October 6, 2009
-Dear SEC Chairman and Board Members
I would like to comment on the referenced draft rule regarding certain investment advisors, specifically the provision that would ban the use of third party marketers (TPMs) and unaffiliated Private Placement Agents (PPAs) from representing asset managers who provide investment services to State and Local Government pension plans (public plans).
Currently I am the CEO of Promark Global Advisors (fka General Motors Asset Management.) Ive spent 30 years in the investment business and have been the Chief Investment Officer and a fiduciary for large pension funds (Virginia Retirement System and General Motors). I also served as a board member and advisor to several tax-exempt plan sponsors where I have fiduciary responsibilities. Ive provided investment education and regulatory guidance for the corporate pension fund industry. During my career I have been personally involved with entrusting billions of dollars of pension assets to fund managers who invested across a very broad range of strategies and asset classes.
As has been pointed out by others, many pension plan sponsors operate with very lean staffs and limited resources, especially in the public fund sector. In this regard, advisors including consulting firms, banks, broker-dealers, private placement agents or third party marketers can play an essential role in canvassing the vast arena of investment opportunities and culling through to extract those that may have potential and meet the particular needs of the individual funds they work with. In this regard, most pension fund investors develop a number of respected and trusted advisors who act as helpful intermediaries in helping them to sort through the large and complex array of investment opportunities and asset managers.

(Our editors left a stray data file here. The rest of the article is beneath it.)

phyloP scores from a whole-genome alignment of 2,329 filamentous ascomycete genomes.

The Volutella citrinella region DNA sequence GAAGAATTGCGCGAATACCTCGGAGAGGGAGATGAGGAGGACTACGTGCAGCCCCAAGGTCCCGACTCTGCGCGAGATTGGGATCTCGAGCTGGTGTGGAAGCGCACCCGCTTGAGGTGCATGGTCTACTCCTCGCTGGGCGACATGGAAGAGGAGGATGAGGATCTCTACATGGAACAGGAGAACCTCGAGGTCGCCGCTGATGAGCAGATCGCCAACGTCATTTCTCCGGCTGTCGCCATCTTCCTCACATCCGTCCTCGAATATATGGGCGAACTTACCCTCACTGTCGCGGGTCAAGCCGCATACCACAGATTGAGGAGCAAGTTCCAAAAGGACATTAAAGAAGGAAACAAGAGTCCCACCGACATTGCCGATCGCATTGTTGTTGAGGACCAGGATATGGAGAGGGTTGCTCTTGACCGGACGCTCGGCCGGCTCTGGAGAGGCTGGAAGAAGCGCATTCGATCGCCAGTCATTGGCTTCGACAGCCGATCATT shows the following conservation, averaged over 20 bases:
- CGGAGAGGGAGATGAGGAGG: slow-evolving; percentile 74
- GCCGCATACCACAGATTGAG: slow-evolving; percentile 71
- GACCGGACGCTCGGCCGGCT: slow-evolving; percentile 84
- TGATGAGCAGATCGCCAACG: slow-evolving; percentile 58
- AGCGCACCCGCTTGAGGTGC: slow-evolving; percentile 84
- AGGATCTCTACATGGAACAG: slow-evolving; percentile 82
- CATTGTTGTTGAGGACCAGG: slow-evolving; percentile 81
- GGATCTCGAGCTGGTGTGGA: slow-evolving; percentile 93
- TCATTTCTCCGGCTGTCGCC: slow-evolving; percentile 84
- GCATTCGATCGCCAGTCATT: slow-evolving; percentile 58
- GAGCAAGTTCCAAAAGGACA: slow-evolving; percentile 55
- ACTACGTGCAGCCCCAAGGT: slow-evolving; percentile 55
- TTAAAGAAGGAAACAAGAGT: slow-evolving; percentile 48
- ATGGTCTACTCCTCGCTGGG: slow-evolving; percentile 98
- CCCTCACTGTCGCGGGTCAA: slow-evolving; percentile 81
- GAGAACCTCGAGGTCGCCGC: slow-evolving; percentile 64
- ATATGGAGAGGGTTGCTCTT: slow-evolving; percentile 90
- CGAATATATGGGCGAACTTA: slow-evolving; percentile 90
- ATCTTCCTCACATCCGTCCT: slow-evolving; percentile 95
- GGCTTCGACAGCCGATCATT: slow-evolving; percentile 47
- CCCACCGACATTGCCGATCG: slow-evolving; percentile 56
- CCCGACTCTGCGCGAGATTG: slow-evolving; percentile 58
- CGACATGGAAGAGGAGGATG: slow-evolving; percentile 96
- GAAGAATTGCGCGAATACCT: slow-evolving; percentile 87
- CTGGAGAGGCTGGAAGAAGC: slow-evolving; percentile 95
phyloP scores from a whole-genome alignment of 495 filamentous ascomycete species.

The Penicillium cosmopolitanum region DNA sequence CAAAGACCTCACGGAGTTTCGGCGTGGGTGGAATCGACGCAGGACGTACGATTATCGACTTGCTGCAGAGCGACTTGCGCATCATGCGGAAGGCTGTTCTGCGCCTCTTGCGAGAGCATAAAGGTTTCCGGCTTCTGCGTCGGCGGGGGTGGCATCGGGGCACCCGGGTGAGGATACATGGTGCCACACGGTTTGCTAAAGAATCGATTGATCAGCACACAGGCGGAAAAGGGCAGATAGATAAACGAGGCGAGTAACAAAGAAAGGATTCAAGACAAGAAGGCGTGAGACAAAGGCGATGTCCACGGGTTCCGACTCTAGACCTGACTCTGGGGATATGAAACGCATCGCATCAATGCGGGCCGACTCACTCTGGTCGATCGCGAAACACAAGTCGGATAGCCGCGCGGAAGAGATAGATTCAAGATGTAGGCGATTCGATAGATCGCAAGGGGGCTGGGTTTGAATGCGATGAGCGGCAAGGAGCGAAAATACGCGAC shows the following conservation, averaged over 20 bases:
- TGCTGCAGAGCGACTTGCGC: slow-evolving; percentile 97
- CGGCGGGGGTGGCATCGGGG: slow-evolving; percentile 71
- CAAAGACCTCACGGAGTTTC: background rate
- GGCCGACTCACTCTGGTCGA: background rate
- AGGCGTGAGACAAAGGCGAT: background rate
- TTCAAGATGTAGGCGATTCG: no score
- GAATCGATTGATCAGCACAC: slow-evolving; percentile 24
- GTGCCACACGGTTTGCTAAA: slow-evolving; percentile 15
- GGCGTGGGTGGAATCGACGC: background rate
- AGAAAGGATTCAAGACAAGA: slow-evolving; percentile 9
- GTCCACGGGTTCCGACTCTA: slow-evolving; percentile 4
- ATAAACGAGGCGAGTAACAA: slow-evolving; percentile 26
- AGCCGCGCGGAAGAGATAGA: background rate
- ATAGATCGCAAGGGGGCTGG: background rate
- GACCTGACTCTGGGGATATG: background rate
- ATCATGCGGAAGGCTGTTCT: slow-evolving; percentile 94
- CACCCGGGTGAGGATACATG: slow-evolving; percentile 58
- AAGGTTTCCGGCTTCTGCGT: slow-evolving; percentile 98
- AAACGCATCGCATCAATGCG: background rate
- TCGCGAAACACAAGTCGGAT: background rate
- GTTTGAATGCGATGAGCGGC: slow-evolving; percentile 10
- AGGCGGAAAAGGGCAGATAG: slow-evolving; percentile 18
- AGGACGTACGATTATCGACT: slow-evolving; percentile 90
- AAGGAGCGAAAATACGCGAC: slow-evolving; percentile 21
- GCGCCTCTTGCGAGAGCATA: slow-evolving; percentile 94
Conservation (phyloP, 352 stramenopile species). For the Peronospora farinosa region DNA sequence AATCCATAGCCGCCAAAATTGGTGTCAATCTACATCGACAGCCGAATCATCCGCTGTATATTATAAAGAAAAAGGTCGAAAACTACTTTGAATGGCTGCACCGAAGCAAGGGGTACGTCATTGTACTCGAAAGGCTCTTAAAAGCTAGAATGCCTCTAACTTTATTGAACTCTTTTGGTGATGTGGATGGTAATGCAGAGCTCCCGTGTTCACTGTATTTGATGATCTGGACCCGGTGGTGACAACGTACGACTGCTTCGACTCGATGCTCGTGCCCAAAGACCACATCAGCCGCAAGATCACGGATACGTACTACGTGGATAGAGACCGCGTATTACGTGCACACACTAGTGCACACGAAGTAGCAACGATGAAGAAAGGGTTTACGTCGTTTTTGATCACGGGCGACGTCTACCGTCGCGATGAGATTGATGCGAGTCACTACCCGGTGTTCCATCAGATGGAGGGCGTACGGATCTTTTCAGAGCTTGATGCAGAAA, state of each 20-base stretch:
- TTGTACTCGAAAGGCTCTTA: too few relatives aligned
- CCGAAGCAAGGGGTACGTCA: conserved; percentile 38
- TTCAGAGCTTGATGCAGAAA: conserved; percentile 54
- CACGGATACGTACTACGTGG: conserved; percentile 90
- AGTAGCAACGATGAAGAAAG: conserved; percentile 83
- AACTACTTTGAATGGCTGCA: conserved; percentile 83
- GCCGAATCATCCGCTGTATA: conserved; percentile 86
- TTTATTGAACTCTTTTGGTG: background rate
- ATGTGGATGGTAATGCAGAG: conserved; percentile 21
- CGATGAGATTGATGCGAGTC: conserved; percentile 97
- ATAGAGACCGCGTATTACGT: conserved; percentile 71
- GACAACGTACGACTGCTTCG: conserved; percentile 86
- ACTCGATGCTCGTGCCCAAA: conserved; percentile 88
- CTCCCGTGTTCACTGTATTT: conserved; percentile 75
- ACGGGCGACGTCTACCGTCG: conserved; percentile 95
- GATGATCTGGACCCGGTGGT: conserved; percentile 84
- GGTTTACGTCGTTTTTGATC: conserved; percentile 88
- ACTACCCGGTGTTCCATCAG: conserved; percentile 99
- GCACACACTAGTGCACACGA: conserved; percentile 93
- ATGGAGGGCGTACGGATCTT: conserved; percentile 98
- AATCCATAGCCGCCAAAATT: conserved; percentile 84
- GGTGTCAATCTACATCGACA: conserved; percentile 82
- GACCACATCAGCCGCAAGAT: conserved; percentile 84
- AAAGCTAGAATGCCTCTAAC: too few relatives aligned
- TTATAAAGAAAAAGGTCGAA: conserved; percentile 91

Banning the use of TPMs and PPAs with respect to public pension funds, as provided for in the proposed rule, seems an overreaction to what is most certainly a very serious situation. In addition to being a serious impediment to small and unconventional asset managers who seek access to these funds, I also believe it does not solve the root of the problem. Additionally, I also believe that restricting the ability to raise capital by small entrepreneurial firms would be detrimental to the asset management industry which itself thrives on innovation.
While there is obviously a need to police the activities of everyone involved in the management of public assets, I would advocate a more holistic approach. This should include stricter governance rules in order to police the activities of these intermediaries along with much needed reform of the governance of the funds themselves. You should not just focus on one side of the issue
You have the chance to put in place meaningful change with this proposal but I suggest that you should expand it to consider all aspects of needed reform. I have experienced firsthand a public fund that grappled with its own conflict issues many years ago. A review of the governance system that was put in place in Virginia in the early 1990s would show a remarkable system of checks and balances put in place to ensure that conflicts of interest have been minimized.
I commend your efforts to focus on and bring meaningful oversight to what is arguably the greatest risk to federal, state and local taxpayers today and far into the future. Measured, thoughtful reform can have an incredible impact on the ability of the public fund system and sponsors to meet their obligations to the taxpayers and beneficiaries. I reiterate my caution, however, to take this opportunity to make meaningful reform and not fall prey to quick fixes, such as outright bans as suggested by the current draft. I believe in this manner the industry that is so important to many of us, will be well managed into the future.